Fait Accompli: Rogue Wins Fourth Code S Championshipby Mizenhauer
Rogue has done it. With his 4-2 victory over Creator in the 37th season of Code S, he has become the second player with four Code S championships to his name—placing him in rarified air alongside the only other man to do so, Maru. Unlike the winningest Terran of StarCraft II, who won his first premier event only three years after his GSL debut, Rogue had to wait more than half a decade to lift his first trophy.
He has certainly made up for lost time, however. When one thinks of the defining players of Legacy of the Void they often mention Dark, Maru, Serral, and maybe even Reynor. But unlike those players who made their mark by constantly making deep tournament runs (Dark and Reynor) or via jaw dropping periods of dominance in their respective regions (Serral’s 2018 WCS campaign and Maru’s four consecutive Code S victories during a similar stretch of time), only one player has managed to retain an air of inevitability, nay, invincibility for the last five years running.
That player is Rogue, who did not lift a trophy until IEM Shanghai in late July of 2017, despite being one of the more reliable players in Proleague since 2015. Since defeating herO to claim his first trophy, Rogue has reached another 11 individual finals in Liquipedia premier-tier events. He has lost only once, to Maru in the online 2021 DH Masters Winter Finals, and is a perfect ten-for-ten in offline finals. He's lifted the championship trophy in almost every possible tournament series, including the WCS Global Finals, the IEM World Championship (twice), GSL Super Tournament, and of course, GSL Code S.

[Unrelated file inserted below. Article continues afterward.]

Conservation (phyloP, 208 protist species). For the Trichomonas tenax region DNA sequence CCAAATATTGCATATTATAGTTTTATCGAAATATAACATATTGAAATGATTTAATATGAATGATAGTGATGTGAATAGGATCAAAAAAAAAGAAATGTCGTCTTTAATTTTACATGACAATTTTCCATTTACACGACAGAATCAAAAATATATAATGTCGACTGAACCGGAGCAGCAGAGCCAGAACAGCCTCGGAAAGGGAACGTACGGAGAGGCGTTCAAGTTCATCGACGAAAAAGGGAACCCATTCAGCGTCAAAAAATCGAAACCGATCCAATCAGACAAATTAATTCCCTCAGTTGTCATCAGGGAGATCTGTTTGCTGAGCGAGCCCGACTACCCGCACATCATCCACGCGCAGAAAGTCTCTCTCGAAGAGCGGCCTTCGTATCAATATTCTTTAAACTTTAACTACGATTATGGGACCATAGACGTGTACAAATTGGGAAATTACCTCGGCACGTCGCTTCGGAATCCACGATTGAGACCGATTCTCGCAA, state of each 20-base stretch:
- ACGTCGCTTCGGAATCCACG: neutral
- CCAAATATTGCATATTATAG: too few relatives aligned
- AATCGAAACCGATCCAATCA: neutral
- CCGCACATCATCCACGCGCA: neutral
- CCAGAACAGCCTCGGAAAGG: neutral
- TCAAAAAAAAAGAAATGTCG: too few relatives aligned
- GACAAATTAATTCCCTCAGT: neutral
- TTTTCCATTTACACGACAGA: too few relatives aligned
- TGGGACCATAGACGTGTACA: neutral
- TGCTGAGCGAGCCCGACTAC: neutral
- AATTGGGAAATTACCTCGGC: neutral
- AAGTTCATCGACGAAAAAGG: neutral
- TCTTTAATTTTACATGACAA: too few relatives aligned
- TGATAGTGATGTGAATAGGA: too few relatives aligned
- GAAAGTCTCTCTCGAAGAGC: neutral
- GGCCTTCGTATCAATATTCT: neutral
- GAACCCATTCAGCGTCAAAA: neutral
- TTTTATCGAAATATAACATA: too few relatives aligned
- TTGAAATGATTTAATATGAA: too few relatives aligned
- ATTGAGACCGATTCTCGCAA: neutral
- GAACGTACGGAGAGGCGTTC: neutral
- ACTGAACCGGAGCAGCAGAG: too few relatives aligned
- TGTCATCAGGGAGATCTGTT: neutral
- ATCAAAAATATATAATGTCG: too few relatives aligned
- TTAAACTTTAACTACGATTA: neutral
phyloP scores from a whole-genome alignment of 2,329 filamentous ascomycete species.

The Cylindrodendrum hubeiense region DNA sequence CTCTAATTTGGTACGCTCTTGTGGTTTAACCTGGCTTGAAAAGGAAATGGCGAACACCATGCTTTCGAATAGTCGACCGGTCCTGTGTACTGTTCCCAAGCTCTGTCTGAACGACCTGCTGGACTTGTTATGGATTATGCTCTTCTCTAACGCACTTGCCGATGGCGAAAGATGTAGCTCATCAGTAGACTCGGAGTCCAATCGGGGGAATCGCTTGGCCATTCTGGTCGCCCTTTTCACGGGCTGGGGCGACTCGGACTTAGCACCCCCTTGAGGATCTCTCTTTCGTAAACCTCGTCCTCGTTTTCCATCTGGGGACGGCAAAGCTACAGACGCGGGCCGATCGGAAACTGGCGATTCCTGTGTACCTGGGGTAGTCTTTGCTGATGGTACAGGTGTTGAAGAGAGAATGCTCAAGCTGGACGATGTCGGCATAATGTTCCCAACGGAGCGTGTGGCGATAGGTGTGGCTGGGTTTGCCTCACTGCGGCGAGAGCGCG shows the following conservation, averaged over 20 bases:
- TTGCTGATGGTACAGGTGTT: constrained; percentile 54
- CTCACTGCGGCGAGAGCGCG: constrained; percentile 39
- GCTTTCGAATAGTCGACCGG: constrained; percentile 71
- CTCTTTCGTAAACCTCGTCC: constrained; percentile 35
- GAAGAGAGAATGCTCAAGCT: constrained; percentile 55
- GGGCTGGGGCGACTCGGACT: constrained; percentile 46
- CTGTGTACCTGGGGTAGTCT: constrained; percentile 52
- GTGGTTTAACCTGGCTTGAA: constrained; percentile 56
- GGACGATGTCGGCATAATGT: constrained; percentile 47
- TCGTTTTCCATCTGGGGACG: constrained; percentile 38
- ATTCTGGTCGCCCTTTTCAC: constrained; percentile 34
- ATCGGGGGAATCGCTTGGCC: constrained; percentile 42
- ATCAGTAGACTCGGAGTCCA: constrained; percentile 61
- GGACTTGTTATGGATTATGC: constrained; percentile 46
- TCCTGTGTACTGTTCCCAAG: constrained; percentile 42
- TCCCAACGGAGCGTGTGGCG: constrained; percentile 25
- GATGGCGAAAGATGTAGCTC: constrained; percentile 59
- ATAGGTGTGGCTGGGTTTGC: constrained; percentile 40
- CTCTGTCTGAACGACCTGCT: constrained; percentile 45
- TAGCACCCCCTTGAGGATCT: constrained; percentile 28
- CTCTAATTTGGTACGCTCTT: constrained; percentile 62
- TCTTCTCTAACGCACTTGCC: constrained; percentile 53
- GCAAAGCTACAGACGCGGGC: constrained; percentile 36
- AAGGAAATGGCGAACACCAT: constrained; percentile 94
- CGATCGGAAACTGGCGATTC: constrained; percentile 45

But what is even more impressive than his number of tournament victories is the sheer dominance he displays once he reaches the last hurdle. In the past five odd years Rogue has amassed a nigh unbelievable 46-19 map score in title bouts, good for a 71% game win rate. By comparison, Maru has a 55-40 game record in finals since he won his first major championship against Rain in the 2012 OnGameNet Starleague, giving him a respectable but not exactly jaw dropping 58% win rate. Outside of Korea, Serral has only managed to win 60 of the 118 maps he has played when in finals, a figure which is frankly staggering considering he has been Europe’s best player since Legacy of the Void was released. The fact that players as decorated as Maru or Serral cannot even approach Rogue when it comes to their performances on the grandest stage against truly elite opposition only affirms what Creator said after Rogue claimed his most recent title, “his preparation was on a different level.”
In 2017, when Rogue went on an absolute tear by winning IEM Shanghai and the second Super Tournament of the year just to qualify for the WCS Global Finals. He left Anaheim as the fifth WCS World Champion in StarCraft II history, joining PartinG, ByuN, sOs, and Life (Life was technically stripped of his tite). Rogue's run was unprecedented in StarCraft II history at the time, as he achieved a three month stretch of excellence where he was unquestionably the best player in the world.
Despite that tremendous run, it was understandable to question where Rogue's career would go from there. At the time it seemed possible that he might follow sOs’ path, whose first BlizzCon win opened the road to multiple world championships. He also could have mirrored ByuN, who was a veritable monster during his road to BlizzCon in the latter half of 2016 but was never able to equal that quality in later years. Not that anyone would have faulted Rogue if he went the way of ByuN (or ironically, future-sOs whose second BlizzCon victory in 2015 turned out to be his last trophy in any event)—world championships last forever, and ByuN and sOs were celebrated long after their primes.